Library Unveils New Archives Website

The University Library at Colorado State University – Pueblo (CSU-Pueblo) unveiled its new Archives website yesterday. The site provides links to the Archives’ online finding aids and digital collections as well as general information about the Archives’ holdings and policies.

The Archives’ Southern Colorado Ethnic Heritage and Diversity Archives (SCEHADA) is sponsored by CSU-Pueblo with a generous grant of $30,000 from the David and Lucile Packard Foundation.

New University Archives and Special Collections (UASC) website unveiled 7/1/09

New University Archives and Special Collections (UASC) website unveiled 7/1/09

http://library.colostate-pueblo.edu/about/departments/archives/index.asp

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Blogs as Websites – Commercial Solution

Here’s another site that is a “blog as website”. In fact, this is a company called ContentRobot that is offering to design your blog powered website for you and their own site is, in fact, a blog. They claim to be WordPress experts.

Here’s a quote from their site about the benefits of a blog powered website:

http://www.contentrobot.com/Blog-Powered-Web-Sites

What the Blog Platforms Adds

  • A blog, of course, provides reader interactivity and updated content.
  • Authorized users can add, edit, and delete content on EVERY page with minimal HTML knowledge.
  • Enhanced web site elements, which often can be cost-prohibitive, are easily and inexpensively added, including:
    • Blog template designs can be easily modified and branded with CSS knowledge.
    • Developing an Internet-based taxonomy, which categorizes site information, helps readers and administrators to manage and find information.
    • Contact forms allow visitors to easily reach you.
    • Adding web site forums and/or comments allow readers to get involved in the site.
    • Allows multiple-user access, including defining different roles and touch points for each (including banning particular users as well).
    • E-commerce can be added just as with any web site.
    • It’s simple to add imagery and visual interest to every page with minor HTML knowledge.
    • Adding advertising and banners to pages is fairly straightforward and easily managed.
    • Pushing content to readers and subscribers via RSS feeds keeps them informed without them having to visit the site or get their inboxes filled with unwanted emails.
    • Adding news aggregators allows you to include industry news to your site, keeping it fresh and interesting.
    • Easy to establish and track web site statistics and success metrics.
    • Can add fun elements like contests and forms without design constraints.
    • Multiple writers can be responsible for developing and managing content.

They include links to other blog powered websites; however, they are all commercial sites and I had varying levels of success connecting to them. So I don’t have any other examples to point to. I’ll keep looking! Still, I think the points above are fairly compelling and I think using WordPress.com would be an easy and effective way for small libraries or other libraries with limited IT resources to put up an interactive library2.0 rich website.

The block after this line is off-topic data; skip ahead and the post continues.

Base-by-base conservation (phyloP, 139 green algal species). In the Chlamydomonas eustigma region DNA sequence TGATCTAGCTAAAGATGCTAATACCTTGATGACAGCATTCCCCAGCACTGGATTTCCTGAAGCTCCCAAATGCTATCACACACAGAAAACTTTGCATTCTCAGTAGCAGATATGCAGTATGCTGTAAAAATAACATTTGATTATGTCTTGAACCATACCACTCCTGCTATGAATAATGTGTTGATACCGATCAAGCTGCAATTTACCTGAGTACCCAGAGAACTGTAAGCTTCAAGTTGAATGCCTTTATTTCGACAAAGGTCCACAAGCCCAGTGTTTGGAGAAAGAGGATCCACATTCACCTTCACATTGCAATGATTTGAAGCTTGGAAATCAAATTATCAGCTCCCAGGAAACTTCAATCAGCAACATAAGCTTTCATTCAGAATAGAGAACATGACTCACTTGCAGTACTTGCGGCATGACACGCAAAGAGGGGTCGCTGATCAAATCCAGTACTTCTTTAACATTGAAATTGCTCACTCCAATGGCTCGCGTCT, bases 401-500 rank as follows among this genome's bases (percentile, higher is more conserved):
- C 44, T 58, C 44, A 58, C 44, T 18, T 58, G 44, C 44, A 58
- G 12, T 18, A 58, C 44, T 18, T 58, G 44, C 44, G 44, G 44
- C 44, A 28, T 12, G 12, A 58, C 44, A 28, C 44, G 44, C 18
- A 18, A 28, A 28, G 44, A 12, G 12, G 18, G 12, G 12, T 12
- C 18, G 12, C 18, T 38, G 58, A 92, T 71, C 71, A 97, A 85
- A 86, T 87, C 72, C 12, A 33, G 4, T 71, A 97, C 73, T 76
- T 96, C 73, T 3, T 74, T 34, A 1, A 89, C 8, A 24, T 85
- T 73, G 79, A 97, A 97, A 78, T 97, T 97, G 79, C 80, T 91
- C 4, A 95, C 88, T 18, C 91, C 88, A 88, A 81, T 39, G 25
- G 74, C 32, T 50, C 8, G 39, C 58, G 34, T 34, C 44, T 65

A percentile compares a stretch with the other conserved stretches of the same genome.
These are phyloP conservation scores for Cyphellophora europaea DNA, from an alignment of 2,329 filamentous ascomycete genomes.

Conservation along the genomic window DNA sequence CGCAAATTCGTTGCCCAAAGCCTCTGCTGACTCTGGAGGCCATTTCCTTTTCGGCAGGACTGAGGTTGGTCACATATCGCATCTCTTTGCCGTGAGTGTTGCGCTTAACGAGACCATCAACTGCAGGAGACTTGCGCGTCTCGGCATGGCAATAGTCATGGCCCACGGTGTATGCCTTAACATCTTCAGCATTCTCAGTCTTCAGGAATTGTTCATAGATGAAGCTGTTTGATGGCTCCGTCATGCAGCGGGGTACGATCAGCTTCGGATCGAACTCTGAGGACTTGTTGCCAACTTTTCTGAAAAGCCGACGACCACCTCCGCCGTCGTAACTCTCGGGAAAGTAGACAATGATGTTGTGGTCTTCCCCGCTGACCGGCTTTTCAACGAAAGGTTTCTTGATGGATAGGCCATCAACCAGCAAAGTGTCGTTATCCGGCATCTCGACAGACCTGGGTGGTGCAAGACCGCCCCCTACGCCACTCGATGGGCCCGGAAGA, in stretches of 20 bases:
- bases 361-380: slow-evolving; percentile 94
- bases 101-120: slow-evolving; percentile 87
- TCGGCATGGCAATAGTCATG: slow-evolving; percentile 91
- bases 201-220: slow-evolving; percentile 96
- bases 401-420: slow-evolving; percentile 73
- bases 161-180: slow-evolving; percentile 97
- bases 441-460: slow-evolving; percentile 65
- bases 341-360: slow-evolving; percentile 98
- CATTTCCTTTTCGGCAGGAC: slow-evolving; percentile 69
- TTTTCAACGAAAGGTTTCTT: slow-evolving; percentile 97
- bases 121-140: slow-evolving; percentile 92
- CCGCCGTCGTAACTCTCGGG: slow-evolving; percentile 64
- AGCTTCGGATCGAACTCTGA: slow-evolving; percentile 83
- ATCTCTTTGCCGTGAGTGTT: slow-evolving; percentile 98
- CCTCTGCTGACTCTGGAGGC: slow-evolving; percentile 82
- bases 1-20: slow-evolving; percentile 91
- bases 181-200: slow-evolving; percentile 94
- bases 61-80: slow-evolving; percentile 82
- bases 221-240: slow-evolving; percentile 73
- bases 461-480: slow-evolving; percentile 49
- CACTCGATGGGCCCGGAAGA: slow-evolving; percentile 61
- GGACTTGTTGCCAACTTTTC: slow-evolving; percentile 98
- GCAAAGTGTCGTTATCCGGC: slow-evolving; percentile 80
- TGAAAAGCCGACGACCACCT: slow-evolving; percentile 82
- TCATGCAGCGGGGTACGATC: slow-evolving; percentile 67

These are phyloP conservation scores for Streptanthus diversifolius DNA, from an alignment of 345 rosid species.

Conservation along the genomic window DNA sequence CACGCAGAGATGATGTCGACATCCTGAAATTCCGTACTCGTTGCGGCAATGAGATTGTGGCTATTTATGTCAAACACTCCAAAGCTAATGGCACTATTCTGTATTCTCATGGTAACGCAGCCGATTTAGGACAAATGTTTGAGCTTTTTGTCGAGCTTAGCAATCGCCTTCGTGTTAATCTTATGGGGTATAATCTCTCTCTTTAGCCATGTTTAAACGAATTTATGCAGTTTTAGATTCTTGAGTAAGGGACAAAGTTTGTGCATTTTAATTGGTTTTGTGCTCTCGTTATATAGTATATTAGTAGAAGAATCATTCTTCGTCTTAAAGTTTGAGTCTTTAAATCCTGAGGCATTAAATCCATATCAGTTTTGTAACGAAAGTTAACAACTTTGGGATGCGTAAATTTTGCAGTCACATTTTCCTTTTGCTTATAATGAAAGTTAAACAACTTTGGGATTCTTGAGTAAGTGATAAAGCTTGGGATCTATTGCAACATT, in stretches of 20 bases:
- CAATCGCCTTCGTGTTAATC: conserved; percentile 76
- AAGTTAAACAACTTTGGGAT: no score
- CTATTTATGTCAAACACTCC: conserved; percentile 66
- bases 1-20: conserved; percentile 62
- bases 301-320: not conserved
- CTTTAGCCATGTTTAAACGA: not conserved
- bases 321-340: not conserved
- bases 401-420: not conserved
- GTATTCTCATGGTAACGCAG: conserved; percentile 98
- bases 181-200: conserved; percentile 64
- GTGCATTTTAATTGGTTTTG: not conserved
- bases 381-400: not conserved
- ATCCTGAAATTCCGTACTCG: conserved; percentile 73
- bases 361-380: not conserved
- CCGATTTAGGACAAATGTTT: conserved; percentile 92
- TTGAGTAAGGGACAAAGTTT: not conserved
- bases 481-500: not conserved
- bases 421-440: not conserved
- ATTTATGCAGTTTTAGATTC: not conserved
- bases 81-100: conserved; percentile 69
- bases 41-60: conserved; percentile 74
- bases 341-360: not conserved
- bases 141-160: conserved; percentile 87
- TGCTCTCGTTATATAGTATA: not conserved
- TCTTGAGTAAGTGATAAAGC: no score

Blogs as Websites

I have started a de.licio.us page where I’m bookmarking more innovative library sites that are using blogs (or mashups of blogs and other software applications) as the platform for their websites. I’ll bookmark them at http://del.icio.us/RhondaGonzales/blogsaswebsites if you want to check back for more examples.

One of the most impressive is Plymouth State University’s Lamson Library. Take a look at their beta site: http://lamson.wpopac.com/library. If you do a catalog search, the results are posted to the site like blog postings complete with comments. You can also browse the catalog or the whole site by drilling down through categories, etc. Here’s a screenshot.

Lamson Library Beta Catalog Record

This site is built on a product called Scriblio (formerly WPopac) which describes itself as “Scriblio (formerly WPopac) is an award winning, free, open source CMS and OPAC with faceted searching and browsing features based on WordPress“. Scriblio is not available for general use at the present, but learn more about it at About Scriblio.

More to come.

Library Uses Blog as Website

Here’s another example of a library that has made its blog its website. The only thing I don’t like about this site is that you really have to hunt to find the links to the card catalog. Then when you click on the link, you leave the blog. They might consider making the link to the catalog and databases each their own page so that they would have a prominent tab across the top. Then have the link open in a new window. My two cents. However, I am impressed with the rest of the site!

Stillwater Free Library » Welcome Home!

Design for the New Web

I ran across this posting by Ellyssa Kroski today: InfoTangle :: Information Design for the New Web :: April :: 2007

It is basically a summary of her presentation on Web Design at Computers in Libraries. Since I wasn’t able to attend that, I thought this posting was really great! She gives a really nice overview of current trends in web design and it was informative on a level that I could easily follow.

Thanks Ellyssa!

Incidentally, I stumbled upon it in the Library2.0 ning that libnetters have been talking about today! I just joined and I think it’s going to be really fun!